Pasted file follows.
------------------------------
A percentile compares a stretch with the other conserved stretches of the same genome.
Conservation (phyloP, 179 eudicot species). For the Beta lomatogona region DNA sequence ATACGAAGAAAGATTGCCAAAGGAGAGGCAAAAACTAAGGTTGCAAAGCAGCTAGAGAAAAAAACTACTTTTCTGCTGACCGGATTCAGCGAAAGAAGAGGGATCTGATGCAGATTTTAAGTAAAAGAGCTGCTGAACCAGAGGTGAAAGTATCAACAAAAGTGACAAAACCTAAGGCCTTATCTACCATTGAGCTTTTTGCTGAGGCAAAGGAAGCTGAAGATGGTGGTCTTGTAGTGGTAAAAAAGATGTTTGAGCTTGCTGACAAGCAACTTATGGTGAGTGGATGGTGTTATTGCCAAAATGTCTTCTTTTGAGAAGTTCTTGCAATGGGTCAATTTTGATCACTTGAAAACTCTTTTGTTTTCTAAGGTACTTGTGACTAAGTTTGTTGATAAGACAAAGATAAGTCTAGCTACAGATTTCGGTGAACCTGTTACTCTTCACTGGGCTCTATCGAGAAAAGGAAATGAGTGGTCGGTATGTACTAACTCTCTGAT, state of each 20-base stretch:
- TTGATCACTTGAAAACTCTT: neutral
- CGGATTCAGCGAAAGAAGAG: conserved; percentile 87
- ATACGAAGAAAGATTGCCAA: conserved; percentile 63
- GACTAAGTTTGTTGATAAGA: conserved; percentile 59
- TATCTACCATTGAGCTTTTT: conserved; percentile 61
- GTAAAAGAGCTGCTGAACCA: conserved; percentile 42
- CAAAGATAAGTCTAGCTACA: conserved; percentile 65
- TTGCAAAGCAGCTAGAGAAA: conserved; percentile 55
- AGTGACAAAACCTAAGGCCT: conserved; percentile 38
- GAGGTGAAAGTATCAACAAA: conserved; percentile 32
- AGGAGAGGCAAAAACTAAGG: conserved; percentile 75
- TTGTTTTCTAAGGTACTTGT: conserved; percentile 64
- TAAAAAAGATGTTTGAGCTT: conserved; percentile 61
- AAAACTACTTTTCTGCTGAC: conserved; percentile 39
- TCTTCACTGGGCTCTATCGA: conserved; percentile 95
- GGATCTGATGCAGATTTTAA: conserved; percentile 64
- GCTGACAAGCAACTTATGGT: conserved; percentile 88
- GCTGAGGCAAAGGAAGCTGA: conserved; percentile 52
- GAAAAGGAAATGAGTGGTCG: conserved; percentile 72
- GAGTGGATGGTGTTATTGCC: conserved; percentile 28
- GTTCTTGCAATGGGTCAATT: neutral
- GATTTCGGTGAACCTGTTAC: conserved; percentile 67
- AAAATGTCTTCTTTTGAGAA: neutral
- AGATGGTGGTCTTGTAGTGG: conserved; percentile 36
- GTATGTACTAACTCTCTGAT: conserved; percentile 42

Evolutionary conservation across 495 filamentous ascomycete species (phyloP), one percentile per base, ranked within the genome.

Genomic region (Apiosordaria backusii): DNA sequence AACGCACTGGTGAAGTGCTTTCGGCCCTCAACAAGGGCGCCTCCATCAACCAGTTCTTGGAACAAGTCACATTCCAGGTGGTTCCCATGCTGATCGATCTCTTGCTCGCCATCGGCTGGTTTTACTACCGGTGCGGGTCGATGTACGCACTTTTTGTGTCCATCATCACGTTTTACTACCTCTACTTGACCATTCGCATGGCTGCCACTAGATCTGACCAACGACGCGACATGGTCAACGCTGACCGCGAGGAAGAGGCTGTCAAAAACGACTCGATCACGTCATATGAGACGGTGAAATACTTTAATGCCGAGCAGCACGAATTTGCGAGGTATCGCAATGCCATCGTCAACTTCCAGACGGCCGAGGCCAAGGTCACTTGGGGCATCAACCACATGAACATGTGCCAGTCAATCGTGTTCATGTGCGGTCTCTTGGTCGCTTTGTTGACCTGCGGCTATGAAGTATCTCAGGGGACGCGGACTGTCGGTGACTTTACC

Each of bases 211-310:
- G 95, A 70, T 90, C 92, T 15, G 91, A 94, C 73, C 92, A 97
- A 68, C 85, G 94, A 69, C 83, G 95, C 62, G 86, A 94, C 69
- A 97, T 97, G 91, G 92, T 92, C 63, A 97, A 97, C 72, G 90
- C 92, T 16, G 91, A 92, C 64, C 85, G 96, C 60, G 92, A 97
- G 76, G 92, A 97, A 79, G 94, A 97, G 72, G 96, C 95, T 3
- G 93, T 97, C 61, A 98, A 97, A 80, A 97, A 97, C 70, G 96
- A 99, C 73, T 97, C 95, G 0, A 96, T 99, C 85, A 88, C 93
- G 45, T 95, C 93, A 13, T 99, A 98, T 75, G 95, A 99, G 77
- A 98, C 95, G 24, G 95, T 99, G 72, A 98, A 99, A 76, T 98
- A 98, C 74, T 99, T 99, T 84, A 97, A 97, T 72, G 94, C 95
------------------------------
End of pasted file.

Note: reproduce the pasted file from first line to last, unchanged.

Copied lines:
A percentile compares a stretch with the other conserved stretches of the same genome.
Conservation (phyloP, 179 eudicot species). For the Beta lomatogona region DNA sequence ATACGAAGAAAGATTGCCAAAGGAGAGGCAAAAACTAAGGTTGCAAAGCAGCTAGAGAAAAAAACTACTTTTCTGCTGACCGGATTCAGCGAAAGAAGAGGGATCTGATGCAGATTTTAAGTAAAAGAGCTGCTGAACCAGAGGTGAAAGTATCAACAAAAGTGACAAAACCTAAGGCCTTATCTACCATTGAGCTTTTTGCTGAGGCAAAGGAAGCTGAAGATGGTGGTCTTGTAGTGGTAAAAAAGATGTTTGAGCTTGCTGACAAGCAACTTATGGTGAGTGGATGGTGTTATTGCCAAAATGTCTTCTTTTGAGAAGTTCTTGCAATGGGTCAATTTTGATCACTTGAAAACTCTTTTGTTTTCTAAGGTACTTGTGACTAAGTTTGTTGATAAGACAAAGATAAGTCTAGCTACAGATTTCGGTGAACCTGTTACTCTTCACTGGGCTCTATCGAGAAAAGGAAATGAGTGGTCGGTATGTACTAACTCTCTGAT, state of each 20-base stretch:
- TTGATCACTTGAAAACTCTT: neutral
- CGGATTCAGCGAAAGAAGAG: conserved; percentile 87
- ATACGAAGAAAGATTGCCAA: conserved; percentile 63
- GACTAAGTTTGTTGATAAGA: conserved; percentile 59
- TATCTACCATTGAGCTTTTT: conserved; percentile 61
- GTAAAAGAGCTGCTGAACCA: conserved; percentile 42
- CAAAGATAAGTCTAGCTACA: conserved; percentile 65
- TTGCAAAGCAGCTAGAGAAA: conserved; percentile 55
- AGTGACAAAACCTAAGGCCT: conserved; percentile 38
- GAGGTGAAAGTATCAACAAA: conserved; percentile 32
- AGGAGAGGCAAAAACTAAGG: conserved; percentile 75
- TTGTTTTCTAAGGTACTTGT: conserved; percentile 64
- TAAAAAAGATGTTTGAGCTT: conserved; percentile 61
- AAAACTACTTTTCTGCTGAC: conserved; percentile 39
- TCTTCACTGGGCTCTATCGA: conserved; percentile 95
- GGATCTGATGCAGATTTTAA: conserved; percentile 64
- GCTGACAAGCAACTTATGGT: conserved; percentile 88
- GCTGAGGCAAAGGAAGCTGA: conserved; percentile 52
- GAAAAGGAAATGAGTGGTCG: conserved; percentile 72
- GAGTGGATGGTGTTATTGCC: conserved; percentile 28
- GTTCTTGCAATGGGTCAATT: neutral
- GATTTCGGTGAACCTGTTAC: conserved; percentile 67
- AAAATGTCTTCTTTTGAGAA: neutral
- AGATGGTGGTCTTGTAGTGG: conserved; percentile 36
- GTATGTACTAACTCTCTGAT: conserved; percentile 42

Evolutionary conservation across 495 filamentous ascomycete species (phyloP), one percentile per base, ranked within the genome.

Genomic region (Apiosordaria backusii): DNA sequence AACGCACTGGTGAAGTGCTTTCGGCCCTCAACAAGGGCGCCTCCATCAACCAGTTCTTGGAACAAGTCACATTCCAGGTGGTTCCCATGCTGATCGATCTCTTGCTCGCCATCGGCTGGTTTTACTACCGGTGCGGGTCGATGTACGCACTTTTTGTGTCCATCATCACGTTTTACTACCTCTACTTGACCATTCGCATGGCTGCCACTAGATCTGACCAACGACGCGACATGGTCAACGCTGACCGCGAGGAAGAGGCTGTCAAAAACGACTCGATCACGTCATATGAGACGGTGAAATACTTTAATGCCGAGCAGCACGAATTTGCGAGGTATCGCAATGCCATCGTCAACTTCCAGACGGCCGAGGCCAAGGTCACTTGGGGCATCAACCACATGAACATGTGCCAGTCAATCGTGTTCATGTGCGGTCTCTTGGTCGCTTTGTTGACCTGCGGCTATGAAGTATCTCAGGGGACGCGGACTGTCGGTGACTTTACC

Each of bases 211-310:
- G 95, A 70, T 90, C 92, T 15, G 91, A 94, C 73, C 92, A 97
- A 68, C 85, G 94, A 69, C 83, G 95, C 62, G 86, A 94, C 69
- A 97, T 97, G 91, G 92, T 92, C 63, A 97, A 97, C 72, G 90
- C 92, T 16, G 91, A 92, C 64, C 85, G 96, C 60, G 92, A 97
- G 76, G 92, A 97, A 79, G 94, A 97, G 72, G 96, C 95, T 3
- G 93, T 97, C 61, A 98, A 97, A 80, A 97, A 97, C 70, G 96
- A 99, C 73, T 97, C 95, G 0, A 96, T 99, C 85, A 88, C 93
- G 45, T 95, C 93, A 13, T 99, A 98, T 75, G 95, A 99, G 77
- A 98, C 95, G 24, G 95, T 99, G 72, A 98, A 99, A 76, T 98
- A 98, C 74, T 99, T 99, T 84, A 97, A 97, T 72, G 94, C 95